Kelly's Space

Coding 'n stuff

Querying Census Data

I was building a tool to generate some random data for testing with the goal that the data is readable.  I wanted to get actual city/state/zip code information so I began looking at the census.gov website for the type of data that is available.  I stumbled across several “names files” that contain first and last names and their frequency.  The last name file was about 2MB in size – perfect for generating some random customer names.

I opened the file in notepad and started looking through the file to find how common my last name is in comparison to others.  Sure, the Find… feature in notepad works – but a SQL query would be better at pulling out the data that I wanted.

Since the format of the file was fixed record size (not comma or tab delimited), I realized that the easiest solution would be to use NeoData to create a map for the fields in the file and import directly into a SQL server table.

Each record contains a record like this:

       01 NAME-RECORD.
          05 NAME     PIC X(15).
          05 FREQ     PIC 9.999.
          05 FILLER   PIC X.
          05 CUM-FREQ PIC ZZ.999.
          05 FILLER   PIC X(2).
          05 RANK     PIC 9(5).

 

So I fired up NeoData and created a sequential file mapping using the COBOL description above, and added a line sequential endpoint pointing to the dist.all.txt file.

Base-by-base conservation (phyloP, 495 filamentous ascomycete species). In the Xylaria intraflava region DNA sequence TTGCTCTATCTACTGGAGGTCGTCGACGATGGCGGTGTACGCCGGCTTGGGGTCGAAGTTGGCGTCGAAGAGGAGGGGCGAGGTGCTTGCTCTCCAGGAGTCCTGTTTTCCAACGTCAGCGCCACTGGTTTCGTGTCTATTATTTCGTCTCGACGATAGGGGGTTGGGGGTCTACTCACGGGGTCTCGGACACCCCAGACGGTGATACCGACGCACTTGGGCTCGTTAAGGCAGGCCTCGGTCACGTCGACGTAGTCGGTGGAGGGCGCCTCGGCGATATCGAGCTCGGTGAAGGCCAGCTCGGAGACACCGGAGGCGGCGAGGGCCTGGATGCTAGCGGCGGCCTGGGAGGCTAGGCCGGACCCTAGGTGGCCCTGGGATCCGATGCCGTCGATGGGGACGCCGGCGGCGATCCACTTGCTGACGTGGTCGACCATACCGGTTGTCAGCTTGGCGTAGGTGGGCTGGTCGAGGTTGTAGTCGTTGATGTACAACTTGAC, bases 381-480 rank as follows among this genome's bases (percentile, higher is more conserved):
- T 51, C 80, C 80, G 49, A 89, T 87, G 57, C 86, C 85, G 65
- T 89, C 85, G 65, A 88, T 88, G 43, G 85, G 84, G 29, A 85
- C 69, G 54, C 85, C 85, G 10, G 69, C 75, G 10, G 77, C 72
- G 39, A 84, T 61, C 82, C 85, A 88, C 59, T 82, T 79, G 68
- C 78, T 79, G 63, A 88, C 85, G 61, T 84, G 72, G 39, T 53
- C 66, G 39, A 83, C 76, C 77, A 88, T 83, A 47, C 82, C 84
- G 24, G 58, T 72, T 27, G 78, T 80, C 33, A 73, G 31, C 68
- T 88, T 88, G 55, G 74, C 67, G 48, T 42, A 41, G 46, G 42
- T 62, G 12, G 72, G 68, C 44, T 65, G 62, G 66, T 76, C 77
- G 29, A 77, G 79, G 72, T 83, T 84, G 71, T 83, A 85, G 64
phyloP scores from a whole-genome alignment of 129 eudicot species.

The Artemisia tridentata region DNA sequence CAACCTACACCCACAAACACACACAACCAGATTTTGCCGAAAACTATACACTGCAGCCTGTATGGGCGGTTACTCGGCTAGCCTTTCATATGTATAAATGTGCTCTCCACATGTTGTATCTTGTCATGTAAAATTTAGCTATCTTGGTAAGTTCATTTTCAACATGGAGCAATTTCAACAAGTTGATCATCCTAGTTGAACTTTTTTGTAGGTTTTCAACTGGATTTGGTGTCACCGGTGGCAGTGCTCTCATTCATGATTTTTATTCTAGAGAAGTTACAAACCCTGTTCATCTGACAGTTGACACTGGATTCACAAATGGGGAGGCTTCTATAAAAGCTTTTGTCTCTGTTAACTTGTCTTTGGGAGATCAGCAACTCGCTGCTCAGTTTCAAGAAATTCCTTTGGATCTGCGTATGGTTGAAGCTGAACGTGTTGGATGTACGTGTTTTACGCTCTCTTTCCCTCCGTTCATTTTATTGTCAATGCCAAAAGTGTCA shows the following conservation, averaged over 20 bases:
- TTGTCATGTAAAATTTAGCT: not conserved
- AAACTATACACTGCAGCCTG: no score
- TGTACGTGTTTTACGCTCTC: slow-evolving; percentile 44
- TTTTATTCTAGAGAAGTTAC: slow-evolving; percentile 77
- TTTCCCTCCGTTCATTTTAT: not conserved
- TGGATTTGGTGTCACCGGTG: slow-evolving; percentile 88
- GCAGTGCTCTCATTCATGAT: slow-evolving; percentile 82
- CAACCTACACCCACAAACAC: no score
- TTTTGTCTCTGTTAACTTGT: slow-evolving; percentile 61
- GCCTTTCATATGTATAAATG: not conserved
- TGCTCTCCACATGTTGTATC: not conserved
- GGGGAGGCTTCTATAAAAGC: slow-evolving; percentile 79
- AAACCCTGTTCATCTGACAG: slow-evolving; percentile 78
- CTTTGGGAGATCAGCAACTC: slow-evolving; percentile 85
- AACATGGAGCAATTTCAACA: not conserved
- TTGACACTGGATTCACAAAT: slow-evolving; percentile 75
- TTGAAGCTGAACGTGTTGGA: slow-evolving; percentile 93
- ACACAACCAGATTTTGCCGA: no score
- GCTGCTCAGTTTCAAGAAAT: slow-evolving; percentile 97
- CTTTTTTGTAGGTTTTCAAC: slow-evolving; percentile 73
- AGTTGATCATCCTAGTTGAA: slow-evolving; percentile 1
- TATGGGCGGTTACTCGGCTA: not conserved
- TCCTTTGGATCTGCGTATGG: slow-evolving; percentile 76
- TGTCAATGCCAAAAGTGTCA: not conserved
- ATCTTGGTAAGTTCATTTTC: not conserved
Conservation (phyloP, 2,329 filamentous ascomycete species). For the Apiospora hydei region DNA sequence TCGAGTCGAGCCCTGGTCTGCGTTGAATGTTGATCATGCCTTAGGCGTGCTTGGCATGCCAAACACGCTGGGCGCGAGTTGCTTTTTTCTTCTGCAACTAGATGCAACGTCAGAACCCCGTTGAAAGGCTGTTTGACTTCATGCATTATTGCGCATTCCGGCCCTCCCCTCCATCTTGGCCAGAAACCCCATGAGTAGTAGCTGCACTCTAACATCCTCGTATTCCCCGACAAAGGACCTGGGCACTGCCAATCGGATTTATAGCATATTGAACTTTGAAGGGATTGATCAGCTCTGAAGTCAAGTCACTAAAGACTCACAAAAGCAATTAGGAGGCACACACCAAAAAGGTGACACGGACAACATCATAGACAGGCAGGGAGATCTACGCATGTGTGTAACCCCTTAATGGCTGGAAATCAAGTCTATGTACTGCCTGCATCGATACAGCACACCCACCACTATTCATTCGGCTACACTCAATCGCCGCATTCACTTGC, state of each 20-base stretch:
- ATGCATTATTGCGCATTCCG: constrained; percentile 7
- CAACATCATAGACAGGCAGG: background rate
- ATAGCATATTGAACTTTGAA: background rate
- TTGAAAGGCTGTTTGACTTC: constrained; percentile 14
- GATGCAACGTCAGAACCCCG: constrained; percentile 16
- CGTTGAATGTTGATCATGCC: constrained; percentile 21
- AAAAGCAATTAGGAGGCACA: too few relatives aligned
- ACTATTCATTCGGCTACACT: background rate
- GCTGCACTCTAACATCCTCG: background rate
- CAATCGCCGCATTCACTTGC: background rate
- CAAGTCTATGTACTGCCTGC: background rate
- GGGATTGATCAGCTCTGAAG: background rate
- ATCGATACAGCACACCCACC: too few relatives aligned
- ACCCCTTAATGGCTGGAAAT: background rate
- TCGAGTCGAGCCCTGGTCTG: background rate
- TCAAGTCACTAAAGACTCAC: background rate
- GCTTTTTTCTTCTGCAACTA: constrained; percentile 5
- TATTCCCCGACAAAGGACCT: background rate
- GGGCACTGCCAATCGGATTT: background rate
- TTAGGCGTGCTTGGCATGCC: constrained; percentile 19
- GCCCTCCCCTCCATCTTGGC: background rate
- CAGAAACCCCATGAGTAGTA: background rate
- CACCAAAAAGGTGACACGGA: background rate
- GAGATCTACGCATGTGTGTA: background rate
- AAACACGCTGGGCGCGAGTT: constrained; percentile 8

image

Next, I created a SQL mapping with the name field set as the primary key (since it is unique in this file) and added a SQL Endpoint to point to a test database:

image

Now it is just a matter of running the converter, to convert from the line sequential input to the SQL database:

image

I now have 88,799 records in my SQL table!  Now for the fun part – fire up SQL Management studio and run some queries.  I wanted to see how some of the names of my coworkers compare to each other.  I used the following query:

SELECT [NAME]
      ,[FREQ]
      ,[CUM-FREQ]
      ,[RANK]
  FROM [VidRent].[dbo].[NAME-RECORD]
  WHERE [NAME] IN ( 'HOLLIS', 'ANDERSON', 'COOK', 'PAULSON', 'ROBSON', 'LANGER' )
  ORDER BY [RANK] ASC

And it gave me the following results:

image

It turned out to be a trivial exercise to map this Census data into SQL Server using the data conversion feature in NeoData, and now the data is in a form that is easy to consume for my data generator.  So when you have a text file that can easily be described with a COBOL record, you can easily convert it into SQL Server using NeoData following steps similar to these.

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